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Old 03-24-2013, 04:54 PM   #6
cah925
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The reactors are pretty easy to build. You can search on here or Google for several different ways to build one. Here's some instructions by Rex Grigg that several people have used.
He has some other reading material on his site that you may find useful.
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Old 03-25-2013, 01:10 AM   #7
d_sinsley
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Default Great resources

Thanks this was hugely helpful. I know understand each piece and what I am actually trying to accomplish.
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Old 03-25-2013, 05:32 PM   #8
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Default Regulators

Lets talk just regulators. Single stage vs. Dual stage, I am thinking dual stage but is it truely neccesary. Is the "end of tank dump" something to worry about. It seems from my research dual seems to be the right choice. If so when looking on ebay I see a huge mind blowing selection of stuff. Are the beer ones (kegorator type) going to work well if I use a needle valve to really control flow? They seem inexpensive but that usually means cheap. Does it have to be a CO2 regulator or can say one that says Oxygen or someother gas be used. Pressures what should be the pressures, tank side and flow side?

I should mention I have decided on a 5# cylindar. I really like the idea of setting this up myself because things like my bubble counter and needle valve will be in line (remote) because of access reasons.
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Old 03-25-2013, 06:02 PM   #9
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Another inert gas type can be used, but you would have to change the fitting over to CGA320.

I'm not sure about end of tank dumps. I suspect that would depend on the quality of regulator and the type of reactor you have.
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Old 03-25-2013, 07:53 PM   #10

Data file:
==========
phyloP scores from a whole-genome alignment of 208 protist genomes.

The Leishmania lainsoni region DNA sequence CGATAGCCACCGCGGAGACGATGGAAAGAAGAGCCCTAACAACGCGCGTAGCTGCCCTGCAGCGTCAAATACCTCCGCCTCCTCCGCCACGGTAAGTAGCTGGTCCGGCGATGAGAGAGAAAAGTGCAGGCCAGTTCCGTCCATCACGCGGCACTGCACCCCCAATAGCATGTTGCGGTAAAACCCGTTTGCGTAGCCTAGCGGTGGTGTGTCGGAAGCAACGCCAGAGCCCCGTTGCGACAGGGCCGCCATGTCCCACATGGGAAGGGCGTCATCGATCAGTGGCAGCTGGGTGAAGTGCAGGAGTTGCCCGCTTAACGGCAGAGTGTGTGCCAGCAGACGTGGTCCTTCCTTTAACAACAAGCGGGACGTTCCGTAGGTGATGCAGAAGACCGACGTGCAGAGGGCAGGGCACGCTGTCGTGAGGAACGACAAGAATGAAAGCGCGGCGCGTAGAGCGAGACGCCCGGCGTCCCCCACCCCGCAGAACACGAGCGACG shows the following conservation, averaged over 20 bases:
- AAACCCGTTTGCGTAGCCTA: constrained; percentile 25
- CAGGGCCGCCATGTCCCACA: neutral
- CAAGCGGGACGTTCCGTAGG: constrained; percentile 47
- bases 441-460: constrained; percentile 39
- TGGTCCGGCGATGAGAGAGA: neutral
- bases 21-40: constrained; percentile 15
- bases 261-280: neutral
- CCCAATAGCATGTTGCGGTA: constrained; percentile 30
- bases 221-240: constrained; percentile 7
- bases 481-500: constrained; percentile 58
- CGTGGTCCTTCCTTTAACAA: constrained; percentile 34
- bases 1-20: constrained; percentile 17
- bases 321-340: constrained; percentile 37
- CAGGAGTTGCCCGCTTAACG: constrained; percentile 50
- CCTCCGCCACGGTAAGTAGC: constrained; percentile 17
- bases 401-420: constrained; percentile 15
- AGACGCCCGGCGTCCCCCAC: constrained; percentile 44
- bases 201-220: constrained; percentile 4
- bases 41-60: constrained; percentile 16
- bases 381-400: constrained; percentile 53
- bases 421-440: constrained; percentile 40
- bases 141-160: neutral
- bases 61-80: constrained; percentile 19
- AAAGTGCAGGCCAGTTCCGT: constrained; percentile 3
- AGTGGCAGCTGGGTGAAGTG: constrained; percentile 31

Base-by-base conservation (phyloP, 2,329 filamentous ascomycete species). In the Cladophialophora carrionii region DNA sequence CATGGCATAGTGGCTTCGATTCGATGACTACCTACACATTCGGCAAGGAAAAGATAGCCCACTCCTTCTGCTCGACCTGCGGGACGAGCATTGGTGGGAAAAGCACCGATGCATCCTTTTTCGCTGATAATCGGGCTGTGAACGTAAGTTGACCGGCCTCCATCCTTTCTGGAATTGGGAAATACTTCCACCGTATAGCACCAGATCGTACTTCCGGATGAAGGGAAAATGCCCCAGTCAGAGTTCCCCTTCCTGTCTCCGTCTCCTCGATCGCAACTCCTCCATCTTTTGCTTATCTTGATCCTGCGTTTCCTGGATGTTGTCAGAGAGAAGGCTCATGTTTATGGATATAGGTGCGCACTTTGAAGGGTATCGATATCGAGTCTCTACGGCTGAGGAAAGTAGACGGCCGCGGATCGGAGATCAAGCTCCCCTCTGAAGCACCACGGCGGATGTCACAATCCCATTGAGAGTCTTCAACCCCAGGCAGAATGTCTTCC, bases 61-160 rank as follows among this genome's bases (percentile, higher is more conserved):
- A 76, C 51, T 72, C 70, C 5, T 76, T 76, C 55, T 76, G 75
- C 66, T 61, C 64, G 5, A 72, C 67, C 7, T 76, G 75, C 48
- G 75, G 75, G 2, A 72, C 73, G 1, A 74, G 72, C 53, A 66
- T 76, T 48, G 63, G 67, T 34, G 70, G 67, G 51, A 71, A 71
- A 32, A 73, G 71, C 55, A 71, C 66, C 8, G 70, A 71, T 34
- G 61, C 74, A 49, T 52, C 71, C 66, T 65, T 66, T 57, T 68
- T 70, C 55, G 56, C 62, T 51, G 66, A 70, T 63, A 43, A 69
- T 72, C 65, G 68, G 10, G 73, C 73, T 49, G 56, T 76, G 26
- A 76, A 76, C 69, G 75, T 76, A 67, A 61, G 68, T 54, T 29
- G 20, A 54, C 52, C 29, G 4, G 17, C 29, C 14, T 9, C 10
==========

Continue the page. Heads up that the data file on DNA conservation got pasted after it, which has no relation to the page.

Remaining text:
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I too am just getting into the pressurized CO2 realm and found this thread incredibly helpful in putting it all in perspective.

http://www.barrreport.com/showthread...ressurized-CO2

I already have my co2 tank and regulator; I just need to get a solenoid, bubble counter and needle valve. As helpful as that thread is, it's a bit dated. I'm trying to sort through which components are still available today.

(If you're looking to get the regulator and whole shebang in one, http://www.greenleafaquariums.com looks to be a great place to check out).

So far, I think I've decided on Burkert 6011 solenoid - freshwatersystems.com has the best price I've found; $45.40 there gets you the valve and plug. Careful: lots of places like aquariumplants.com want to charge you another $10 for the plug.

One catch with the Burkert 6011; you have to DIY the power cable. Here's a good guide I found to step you through it.

Keep us posted on the components you find and go with! +1 on the "being a step behind everyone else here" !!
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Old 03-25-2013, 09:24 PM   #11
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Quote:
Originally Posted by WheeledGoat View Post
I too am just getting into the pressurized CO2 realm and found this thread incredibly helpful in putting it all in perspective.

http://www.barrreport.com/showthread...ressurized-CO2

I already have my co2 tank and regulator; I just need to get a solenoid, bubble counter and needle valve. As helpful as that thread is, it's a bit dated. I'm trying to sort through which components are still available today.
That is my thread It is also linked here on the TPT (see my signature below).

I try to update the parts from time to time - from what I know, the parts that I list in the article can still be used today.

Of course, between then and now, there have been many new additions that can be found, but I decided to only keep my article with the parts that can be found easily from retailers.

There are whole lists of what parts (i.e. needle valves) may work for our purposes, but again, either they are rare, or cost $200-300 (and I would assume most people do not want to spend that much).

Quote:
Originally Posted by d_sinsley View Post
Lets talk just regulators. Single stage vs. Dual stage, I am thinking dual stage but is it truely neccesary. Is the "end of tank dump" something to worry about. It seems from my research dual seems to be the right choice.